Coping with Reading Addiction

How to Cope with Reading Addiction

If you love to read, do you know when reading becomes more than just a pastime or hobby? Has your reading crossed the line into addiction? Here are steps to assess this and also to help you cope with your reading addiction.

Instructions

Difficulty: Moderate
Step 1

Answer these questions to see if you are addicted to reading.

  1. Have you tried unsuccessfully to cut back on your reading?
  2. Are you preoccupied with thoughts of the book when you are away from it?
  3. Does reading help you escape from your problems?

These are similar to questions used in surveys by the American Psychological Association to determine internet addiction and gambling addiction.

Addicted to reading? Here’s a stack of books for you.

Step 2

Actually, being a book addict isn’t the worst thing in the world. I, personally, would like to see more “book addicts”. Wouldn’t you rather have addictive personalities turned onto reading rather than to drugs? Just imagine, if teenagers after school couldn’t wait to get a book instead of seeking out their local drug dealer.

If they were reading addicts, few people would try to change their behavior or ask them to get therapy. Reading, even in large amounts, is generally viewed as a positive activity. Everyone would admire such a wide background gained through reading.

Step 3

At what point does an addiction become a problem? When an addiction disrupts a relationship or leads people to commit illegal acts or to spend too much money, then it definitely is a social problem. Some people try to hide their addictions. They realize their behavior, whether it is excessive drinking or drug use, is not socially acceptable. Addictions are a problem if they affect your health or keep you from performing your job.

Here’s a self-test to take: Make a list of problems associated with your reading. Do you still recognize your family members when you pull yourself out of a book? Have you gone into debt buying books? Does it make you anxious when you don’t have an unread book on hand? Do you sneak out of work to visit a bookstore or library, just so you can be surrounded by books? How many book groups do you belong to? Do you resist switching to an e-reader because you crave the smell of paper as you read?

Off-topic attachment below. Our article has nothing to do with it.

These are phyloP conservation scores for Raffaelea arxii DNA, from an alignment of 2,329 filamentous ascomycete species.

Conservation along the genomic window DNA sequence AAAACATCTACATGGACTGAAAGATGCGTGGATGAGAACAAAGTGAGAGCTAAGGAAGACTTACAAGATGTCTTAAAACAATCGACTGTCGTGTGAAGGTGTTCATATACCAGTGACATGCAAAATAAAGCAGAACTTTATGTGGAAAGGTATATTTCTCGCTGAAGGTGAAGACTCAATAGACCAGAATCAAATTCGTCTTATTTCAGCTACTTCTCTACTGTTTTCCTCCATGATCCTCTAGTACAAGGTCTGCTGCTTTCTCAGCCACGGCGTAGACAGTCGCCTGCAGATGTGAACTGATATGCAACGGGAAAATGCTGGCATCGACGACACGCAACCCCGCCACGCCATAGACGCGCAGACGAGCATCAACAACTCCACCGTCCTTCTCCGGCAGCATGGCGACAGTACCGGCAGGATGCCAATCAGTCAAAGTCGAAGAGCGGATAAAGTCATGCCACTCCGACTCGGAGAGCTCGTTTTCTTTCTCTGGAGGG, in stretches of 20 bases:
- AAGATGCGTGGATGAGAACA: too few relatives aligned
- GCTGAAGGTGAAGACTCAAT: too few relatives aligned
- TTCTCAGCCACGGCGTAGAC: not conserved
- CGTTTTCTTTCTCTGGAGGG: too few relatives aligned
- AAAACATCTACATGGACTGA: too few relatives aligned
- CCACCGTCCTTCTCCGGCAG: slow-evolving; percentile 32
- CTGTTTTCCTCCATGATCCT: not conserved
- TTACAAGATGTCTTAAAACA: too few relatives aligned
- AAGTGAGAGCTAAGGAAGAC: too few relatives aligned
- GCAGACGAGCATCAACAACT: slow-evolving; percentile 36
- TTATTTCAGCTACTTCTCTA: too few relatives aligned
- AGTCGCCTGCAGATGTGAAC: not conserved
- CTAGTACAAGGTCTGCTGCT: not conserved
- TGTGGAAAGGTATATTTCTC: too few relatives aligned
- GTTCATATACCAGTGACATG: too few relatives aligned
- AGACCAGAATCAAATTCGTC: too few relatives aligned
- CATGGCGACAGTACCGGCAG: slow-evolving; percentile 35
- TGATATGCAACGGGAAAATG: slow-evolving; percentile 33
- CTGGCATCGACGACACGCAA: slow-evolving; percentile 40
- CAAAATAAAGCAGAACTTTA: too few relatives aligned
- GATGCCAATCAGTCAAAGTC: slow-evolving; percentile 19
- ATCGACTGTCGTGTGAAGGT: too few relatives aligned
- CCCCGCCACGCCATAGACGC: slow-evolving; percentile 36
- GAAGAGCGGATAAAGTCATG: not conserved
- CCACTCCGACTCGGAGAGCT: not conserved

Step 4

I probably would be classified as a binge reader. Sometimes I go weeks without reading, while at other times I devour several books in a row. I might read late into the night, not able to put the book down until the very end. I know I’ll be sorry in the morning when it is hard to get out of bed. A novel is sometimes so compelling that I just can’t tear myself away. Reading a really good book creates the desire to read more.

How would you classify your reading? Can you stop if you want to? Is it just social reading so you can discuss the book with friends and the book club? Is it compulsive reading that you can’t stop doing? Do you escape into a book then have a hard time coming back to the real world? Is it hard for you to go to sleep at night if you don’t read for a while first?

Step 5

I hope therapists never label it as a psychological disorder. Libraries would become those dens of iniquity where the reading addicts get their fix. Librarians would face prison terms for providing books to addicts. Books would carry labels warning “CAUTION: this book could lead to addictive reading”.

Step 6

Maybe a ten-step program could be developed. People would attend the weekly meetings, stand up and say, “My name is ___, and I am a compulsive reader.” When they felt the urge to read, they could call another member who would help talk them out of it.

Until that time, enjoy reading as much as you want.

Tips & Warnings

  • Try setting a timer when you start to read. Force yourself to put the book down and spend an equal amount of time with the family.
  • Consider dropping subscriptions to book-of-the-month clubs. Get library cards instead at all the libraries within a 50-mile radius.
  • Addiction to books and reading can start at a very early age. Be alert for signs of it in your toddler and young children.
  • Write book reviews for Amazon or other sites. It serves as a way to keep track of your reading. Also when you reach Top 100 Reviewer status, authors will send you free books to read and review. Family and friends may accept your excessive reading as it has a purpose (beyond entertaining yourself).

Resources

Find a library near you

(Written by Virginia Allain, former library director)

Leave a Reply

Fill in your details below or click an icon to log in:

WordPress.com Logo

You are commenting using your WordPress.com account. Log Out /  Change )

Google+ photo

You are commenting using your Google+ account. Log Out /  Change )

Twitter picture

You are commenting using your Twitter account. Log Out /  Change )

Facebook photo

You are commenting using your Facebook account. Log Out /  Change )

Connecting to %s